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Opportunities to Learn From Our Elders

Recently I was in the office of a colleague and we were having a time sensitive meeting on the topic of New Hire Orientation. I only had a short window of time to get my point across, as I had a commitment to be somewhere within the hour, and traffic was notoriously unpredictable. Just as we were getting into the meat of the conversation, a resident walked in. This gentleman was an extremely successful businessman in his past, one who had obviously been a part of many business meetings, just like the one he had just walked into. He sat himself down without any awareness of his interruption and began offering his insight without hesitation.

In spite of the ticking watch on my arm, and the shortening amount of time I had to get my point across with each declaration he was making, we sat patiently and quietly as we paid attention to what he had to say. You see, this gentleman was in his element. For years, he conducted business meetings behind a desk. The office was his comfort zone- this was the sacred ground where he made his mark in the world. So, rather than continue with our agenda, it was put aside out of respect for him. The fact that the words he was saying weren’t logical, was irrelevant, it was more important that he felt heard.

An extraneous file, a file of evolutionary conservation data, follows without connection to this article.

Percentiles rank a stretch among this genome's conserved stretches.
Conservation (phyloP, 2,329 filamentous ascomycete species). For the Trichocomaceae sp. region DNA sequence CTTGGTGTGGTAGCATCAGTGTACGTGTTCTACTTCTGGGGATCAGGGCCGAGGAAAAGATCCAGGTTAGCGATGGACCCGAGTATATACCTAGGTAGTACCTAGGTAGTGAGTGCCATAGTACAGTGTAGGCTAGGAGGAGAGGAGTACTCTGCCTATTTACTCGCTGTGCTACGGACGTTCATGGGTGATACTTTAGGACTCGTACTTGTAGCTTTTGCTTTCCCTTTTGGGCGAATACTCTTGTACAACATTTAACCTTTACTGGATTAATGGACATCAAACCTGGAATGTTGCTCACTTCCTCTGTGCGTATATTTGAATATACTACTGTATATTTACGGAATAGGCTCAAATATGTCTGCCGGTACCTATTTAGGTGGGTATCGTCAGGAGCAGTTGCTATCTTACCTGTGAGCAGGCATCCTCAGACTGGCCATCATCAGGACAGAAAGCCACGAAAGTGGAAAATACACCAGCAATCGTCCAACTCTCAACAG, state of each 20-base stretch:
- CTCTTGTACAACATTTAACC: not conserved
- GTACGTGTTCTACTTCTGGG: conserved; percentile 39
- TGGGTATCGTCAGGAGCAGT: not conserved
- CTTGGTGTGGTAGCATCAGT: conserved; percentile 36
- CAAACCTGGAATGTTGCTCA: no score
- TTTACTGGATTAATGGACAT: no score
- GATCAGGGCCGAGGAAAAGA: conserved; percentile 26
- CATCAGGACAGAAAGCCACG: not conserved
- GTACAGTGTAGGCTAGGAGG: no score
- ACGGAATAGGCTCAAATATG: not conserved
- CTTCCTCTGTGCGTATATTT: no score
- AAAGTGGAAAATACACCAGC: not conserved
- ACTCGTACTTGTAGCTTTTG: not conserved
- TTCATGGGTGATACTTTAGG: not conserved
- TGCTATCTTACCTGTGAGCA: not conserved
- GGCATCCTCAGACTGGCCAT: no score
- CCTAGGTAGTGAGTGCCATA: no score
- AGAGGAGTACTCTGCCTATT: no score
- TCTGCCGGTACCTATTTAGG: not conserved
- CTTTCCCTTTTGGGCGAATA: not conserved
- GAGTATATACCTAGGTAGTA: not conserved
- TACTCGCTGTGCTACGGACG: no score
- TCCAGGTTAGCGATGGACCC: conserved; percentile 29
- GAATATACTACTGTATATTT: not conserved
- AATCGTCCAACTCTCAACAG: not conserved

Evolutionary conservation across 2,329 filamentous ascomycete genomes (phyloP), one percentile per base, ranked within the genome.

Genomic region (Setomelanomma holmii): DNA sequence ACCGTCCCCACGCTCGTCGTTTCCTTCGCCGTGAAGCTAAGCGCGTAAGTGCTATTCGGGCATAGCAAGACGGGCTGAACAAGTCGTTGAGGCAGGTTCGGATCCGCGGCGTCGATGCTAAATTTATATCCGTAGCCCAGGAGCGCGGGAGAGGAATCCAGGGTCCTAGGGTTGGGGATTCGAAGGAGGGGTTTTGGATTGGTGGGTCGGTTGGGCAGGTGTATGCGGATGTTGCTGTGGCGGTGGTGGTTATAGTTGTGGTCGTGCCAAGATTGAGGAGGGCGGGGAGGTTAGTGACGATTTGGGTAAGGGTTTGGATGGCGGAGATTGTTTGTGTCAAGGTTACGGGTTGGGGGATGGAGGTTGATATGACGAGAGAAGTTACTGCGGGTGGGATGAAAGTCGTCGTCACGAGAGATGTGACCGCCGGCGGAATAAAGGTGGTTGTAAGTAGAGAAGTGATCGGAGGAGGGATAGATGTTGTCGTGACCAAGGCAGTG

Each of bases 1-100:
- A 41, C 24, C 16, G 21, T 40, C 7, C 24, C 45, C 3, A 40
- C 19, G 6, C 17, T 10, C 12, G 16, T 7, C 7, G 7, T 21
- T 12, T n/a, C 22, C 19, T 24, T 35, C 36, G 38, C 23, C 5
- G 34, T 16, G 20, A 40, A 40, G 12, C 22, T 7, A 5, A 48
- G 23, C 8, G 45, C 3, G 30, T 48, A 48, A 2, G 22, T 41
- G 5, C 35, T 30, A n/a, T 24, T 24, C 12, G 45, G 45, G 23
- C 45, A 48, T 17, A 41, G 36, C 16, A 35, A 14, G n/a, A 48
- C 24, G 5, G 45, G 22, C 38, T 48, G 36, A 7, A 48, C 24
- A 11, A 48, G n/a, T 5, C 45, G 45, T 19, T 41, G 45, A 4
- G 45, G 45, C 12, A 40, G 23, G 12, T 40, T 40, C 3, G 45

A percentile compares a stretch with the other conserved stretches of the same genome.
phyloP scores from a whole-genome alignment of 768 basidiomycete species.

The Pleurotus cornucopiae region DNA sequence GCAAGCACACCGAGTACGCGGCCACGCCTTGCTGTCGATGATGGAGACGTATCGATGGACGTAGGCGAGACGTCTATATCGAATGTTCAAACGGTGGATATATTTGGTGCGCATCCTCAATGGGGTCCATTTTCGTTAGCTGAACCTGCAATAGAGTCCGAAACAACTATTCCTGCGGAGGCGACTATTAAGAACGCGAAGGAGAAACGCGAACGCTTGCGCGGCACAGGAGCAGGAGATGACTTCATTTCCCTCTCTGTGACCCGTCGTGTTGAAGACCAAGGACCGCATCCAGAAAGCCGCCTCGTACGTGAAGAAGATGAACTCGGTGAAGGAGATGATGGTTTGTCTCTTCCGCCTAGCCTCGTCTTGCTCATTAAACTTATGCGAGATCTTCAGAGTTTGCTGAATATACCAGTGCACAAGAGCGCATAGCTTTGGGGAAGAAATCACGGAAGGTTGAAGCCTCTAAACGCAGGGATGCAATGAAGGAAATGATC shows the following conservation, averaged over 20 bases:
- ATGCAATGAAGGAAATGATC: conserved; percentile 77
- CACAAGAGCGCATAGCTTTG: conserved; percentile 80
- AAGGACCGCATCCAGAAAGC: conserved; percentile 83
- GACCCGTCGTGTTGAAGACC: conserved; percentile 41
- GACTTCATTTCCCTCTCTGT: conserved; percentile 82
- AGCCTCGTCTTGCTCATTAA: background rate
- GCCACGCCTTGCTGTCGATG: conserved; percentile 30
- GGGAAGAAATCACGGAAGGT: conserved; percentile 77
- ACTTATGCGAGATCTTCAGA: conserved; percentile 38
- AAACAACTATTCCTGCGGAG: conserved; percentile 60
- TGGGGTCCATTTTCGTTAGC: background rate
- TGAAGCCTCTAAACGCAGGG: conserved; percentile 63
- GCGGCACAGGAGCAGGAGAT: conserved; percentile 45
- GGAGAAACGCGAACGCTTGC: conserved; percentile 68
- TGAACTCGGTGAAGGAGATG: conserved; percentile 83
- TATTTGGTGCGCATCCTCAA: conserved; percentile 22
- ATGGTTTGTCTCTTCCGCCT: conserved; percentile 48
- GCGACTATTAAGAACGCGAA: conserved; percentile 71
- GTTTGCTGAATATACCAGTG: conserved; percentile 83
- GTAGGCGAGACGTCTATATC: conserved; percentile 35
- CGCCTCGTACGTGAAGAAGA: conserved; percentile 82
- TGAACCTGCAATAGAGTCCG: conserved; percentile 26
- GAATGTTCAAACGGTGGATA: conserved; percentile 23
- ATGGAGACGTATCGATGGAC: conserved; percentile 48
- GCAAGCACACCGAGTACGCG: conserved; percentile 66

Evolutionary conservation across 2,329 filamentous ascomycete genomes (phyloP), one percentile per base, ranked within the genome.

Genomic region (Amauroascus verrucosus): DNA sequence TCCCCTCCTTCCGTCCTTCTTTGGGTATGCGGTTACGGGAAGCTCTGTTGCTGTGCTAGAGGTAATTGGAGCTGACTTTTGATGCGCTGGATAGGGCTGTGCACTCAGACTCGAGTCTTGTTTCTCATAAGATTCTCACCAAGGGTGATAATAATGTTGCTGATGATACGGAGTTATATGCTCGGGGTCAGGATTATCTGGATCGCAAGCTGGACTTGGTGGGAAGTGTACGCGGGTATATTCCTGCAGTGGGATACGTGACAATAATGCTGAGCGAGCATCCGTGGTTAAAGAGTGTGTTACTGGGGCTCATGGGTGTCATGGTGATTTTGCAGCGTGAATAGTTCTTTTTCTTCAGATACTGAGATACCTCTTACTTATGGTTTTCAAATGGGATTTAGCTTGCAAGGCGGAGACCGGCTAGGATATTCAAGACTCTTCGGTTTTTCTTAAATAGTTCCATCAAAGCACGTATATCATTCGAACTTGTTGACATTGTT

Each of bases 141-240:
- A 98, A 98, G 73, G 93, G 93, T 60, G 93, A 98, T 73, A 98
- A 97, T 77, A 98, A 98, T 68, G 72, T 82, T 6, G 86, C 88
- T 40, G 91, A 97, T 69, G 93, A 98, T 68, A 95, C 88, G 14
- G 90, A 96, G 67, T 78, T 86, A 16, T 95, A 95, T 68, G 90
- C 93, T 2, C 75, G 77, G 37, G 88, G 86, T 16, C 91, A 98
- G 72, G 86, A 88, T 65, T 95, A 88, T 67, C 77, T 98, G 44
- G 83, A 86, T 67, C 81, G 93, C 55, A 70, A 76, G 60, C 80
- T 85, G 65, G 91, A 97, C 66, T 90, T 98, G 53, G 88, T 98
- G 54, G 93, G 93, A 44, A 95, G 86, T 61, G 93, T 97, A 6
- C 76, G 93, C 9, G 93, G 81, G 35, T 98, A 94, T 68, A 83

Looking back on the situation now, I’m grateful. I’m grateful that he reminded me what’s important. It’s important to be heard, it’s important to listen. It’s important to honor each other for who we are. It’s important to treat each other with respect. So, even though his interruption came at a terrible time- a time when I was already rushed- it was just enough to get me thinking about how we treat each other in this world. Dementia or no dementia, there’s always opportunities to learn from our elders.

-Susie Sarkisian, Director of Family Services

Kensington White Plains Director of Family Services Susie Sarkisian headshot.